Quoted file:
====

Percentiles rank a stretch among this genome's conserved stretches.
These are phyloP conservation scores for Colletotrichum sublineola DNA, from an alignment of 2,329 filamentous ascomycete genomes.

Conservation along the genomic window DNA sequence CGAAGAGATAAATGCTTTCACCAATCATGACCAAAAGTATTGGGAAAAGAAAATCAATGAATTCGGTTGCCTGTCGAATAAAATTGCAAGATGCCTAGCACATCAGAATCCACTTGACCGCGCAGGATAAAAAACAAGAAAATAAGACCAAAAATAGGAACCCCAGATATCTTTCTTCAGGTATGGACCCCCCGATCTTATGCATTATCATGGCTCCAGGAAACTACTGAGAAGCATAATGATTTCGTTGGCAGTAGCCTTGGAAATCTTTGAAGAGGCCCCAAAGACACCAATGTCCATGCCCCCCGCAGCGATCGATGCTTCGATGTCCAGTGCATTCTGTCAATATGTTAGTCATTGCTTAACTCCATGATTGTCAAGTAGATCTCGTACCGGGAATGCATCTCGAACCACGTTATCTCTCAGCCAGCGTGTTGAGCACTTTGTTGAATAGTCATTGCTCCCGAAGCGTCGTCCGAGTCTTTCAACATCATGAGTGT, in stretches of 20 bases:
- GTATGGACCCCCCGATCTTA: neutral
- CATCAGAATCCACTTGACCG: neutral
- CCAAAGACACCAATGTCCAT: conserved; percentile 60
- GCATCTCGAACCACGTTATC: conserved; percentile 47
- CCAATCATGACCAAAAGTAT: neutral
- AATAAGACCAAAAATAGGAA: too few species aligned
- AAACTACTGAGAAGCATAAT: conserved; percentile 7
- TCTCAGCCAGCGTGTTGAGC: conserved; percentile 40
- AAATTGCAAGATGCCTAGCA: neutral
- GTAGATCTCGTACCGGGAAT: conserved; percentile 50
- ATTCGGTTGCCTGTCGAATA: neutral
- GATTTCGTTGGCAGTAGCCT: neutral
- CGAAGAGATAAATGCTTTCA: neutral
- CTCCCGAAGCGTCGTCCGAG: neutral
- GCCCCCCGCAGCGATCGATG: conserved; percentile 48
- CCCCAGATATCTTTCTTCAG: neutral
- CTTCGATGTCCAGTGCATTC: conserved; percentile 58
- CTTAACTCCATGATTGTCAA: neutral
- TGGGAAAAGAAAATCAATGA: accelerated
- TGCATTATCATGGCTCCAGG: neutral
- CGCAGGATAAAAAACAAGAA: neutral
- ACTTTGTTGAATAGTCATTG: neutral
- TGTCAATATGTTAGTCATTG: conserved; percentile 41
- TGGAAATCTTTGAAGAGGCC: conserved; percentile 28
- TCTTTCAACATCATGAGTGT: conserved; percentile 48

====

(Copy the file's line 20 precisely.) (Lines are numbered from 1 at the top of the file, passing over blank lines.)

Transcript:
- CTTCGATGTCCAGTGCATTC: conserved; percentile 58